Torn UCL


The ulnar collateral ligament, also known as the UCL, is the band that connects the elbow to the humerus and to the ulna. The UCL consists of an anterior and posterior section. The anterior section is above and in the front part of the humerus but below the ulna. The posterior section is a triangular shape that connects below the olecranon and lower part of the humerus. A torn UCL can be extremely painful and cause serious damage if left untreated.

This type of injury usually progresses overtime and if noticed early on, the level of future damage can decrease. The UCL is mainly responsible for stabilizing the ligaments in the elbow. If a ligament is torn, then the tether that holds the bones and tissues together becomes too long and the bones have too much free range, which can cause extreme pain.

Causes of a Torn UCL

The UCL is often damaged from sports injuries. Sports injuries to the UCL are the most common causes of ending sports careers such as baseball. Some of the causes for a torn UCL are:

  • Torn UCLRepetitive throwing
  • Previous nerve or tendon damage of the surrounding area
  • Motor-vehicle accident
  • Repetitive stress to the elbow
  • Sports that often cause a torn UCL are:
  • Baseball
  • Soccer
  • Softball
  • Football
  • Golf
  • Rugby
  • Tennis
  • Cheerleading
  • Javelin Throw

Symptoms of a Torn UCL

Below is a list of the common symptoms that are associated with a torn UCL

  • Unstable elbow and joint
  • Numbness in hands or fingers
  • Swelling
  • Looseness of the elbow
  • Pain when throwing
  • Bruising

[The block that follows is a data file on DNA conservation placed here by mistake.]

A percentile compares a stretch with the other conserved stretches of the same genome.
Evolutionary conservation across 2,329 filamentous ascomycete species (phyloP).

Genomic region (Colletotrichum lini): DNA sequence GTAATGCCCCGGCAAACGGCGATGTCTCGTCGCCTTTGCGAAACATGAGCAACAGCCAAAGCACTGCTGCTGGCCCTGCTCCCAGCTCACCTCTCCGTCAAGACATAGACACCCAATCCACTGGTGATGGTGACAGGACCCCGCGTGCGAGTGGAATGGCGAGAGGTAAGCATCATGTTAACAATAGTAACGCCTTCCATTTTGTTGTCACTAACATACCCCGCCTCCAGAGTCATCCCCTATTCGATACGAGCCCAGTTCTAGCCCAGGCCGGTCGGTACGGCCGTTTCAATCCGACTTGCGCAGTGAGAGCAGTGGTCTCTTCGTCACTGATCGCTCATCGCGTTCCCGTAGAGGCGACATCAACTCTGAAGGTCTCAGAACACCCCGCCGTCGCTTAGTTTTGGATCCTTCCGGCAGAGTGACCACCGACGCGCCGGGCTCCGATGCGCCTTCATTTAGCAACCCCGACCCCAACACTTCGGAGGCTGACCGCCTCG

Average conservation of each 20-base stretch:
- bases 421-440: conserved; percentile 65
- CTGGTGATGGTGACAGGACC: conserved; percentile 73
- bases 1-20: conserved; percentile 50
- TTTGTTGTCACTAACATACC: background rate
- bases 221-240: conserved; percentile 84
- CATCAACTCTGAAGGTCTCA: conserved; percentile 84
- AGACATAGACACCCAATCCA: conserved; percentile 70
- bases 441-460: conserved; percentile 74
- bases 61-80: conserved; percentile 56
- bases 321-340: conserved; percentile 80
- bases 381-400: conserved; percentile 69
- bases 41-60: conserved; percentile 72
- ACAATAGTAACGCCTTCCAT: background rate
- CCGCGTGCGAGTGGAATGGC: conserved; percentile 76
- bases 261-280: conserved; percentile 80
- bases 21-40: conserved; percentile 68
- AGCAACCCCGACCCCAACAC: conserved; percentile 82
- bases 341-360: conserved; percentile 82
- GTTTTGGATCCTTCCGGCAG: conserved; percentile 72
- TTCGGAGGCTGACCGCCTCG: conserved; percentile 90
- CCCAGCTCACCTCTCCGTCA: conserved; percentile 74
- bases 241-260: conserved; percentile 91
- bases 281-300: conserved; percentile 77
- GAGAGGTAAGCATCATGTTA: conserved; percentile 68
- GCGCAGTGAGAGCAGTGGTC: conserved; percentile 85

• Fever usually only associated with infection of the area
  • Pain on the inner part of the elbow
  • Decreased mobility or range of motion


Due to the fact that a UCL injury can slowly deteriorate and become worse, if detected early enough, surgery can be avoided. To properly diagnosis a torn UCL, doctors will perform the following tests to confirm the tear:

  • X-ray
  • Physical examination
  • Valgus stress test
  • Magnetic Resonance Imagining (MRI)
  • MRI with gadolinium dye
  • Musculoskeletal ultrasound
  • Arthroscopy or Keyhole surgery
  • Computerized Tomography Scan (CT or CAT scan)

Torn UCL


The most common type of treatment among athletes for a torn UCL is the Tommy John surgery. This type of surgery has been around since 1974 and was first performed on legendary pitcher Tommy John of the Los Angeles Dodgers, hence the name. During surgery, the injured UCL with be replaced by a different tendon from another body part. This helps restore the mobility and quality of the UCL. Unfortunately, the recovery time after surgery can range from 12-18 months. Even though surgery can fix a torn UCL, doctors can sometimes wait 6 months to a year before performing surgery on torn UCL patients.

If surgery is not required, then strengthen the elbow joint is the best way to heal a torn UCL. Physical therapy is a great way to improve the quality of the elbow and strengthen its stability. Pain medications, such as NSAIDS, can help reduce swelling and pain. Placing ice packs on the affected area can help drastically reduce swelling. Rest is a key ingredient to healing a torn UCL, both for non-surgical and surgical patients.

Tips and Prevention

Do not leave a torn UCL untreated because it can cause larger tears of UCL. For athletes, it may appear like the end of your career if you have a torn UCL, but if treated properly you may get in more playing time. A little elbow grease never hurt anyone, so try certain exercise to avoid a torn UCL. Exercises such as wrist flexors, tricep curls and forearm twists can help strength the muscles and avoid a tear. Whether surgery was required or not, avoid immediately diving back into sports activities.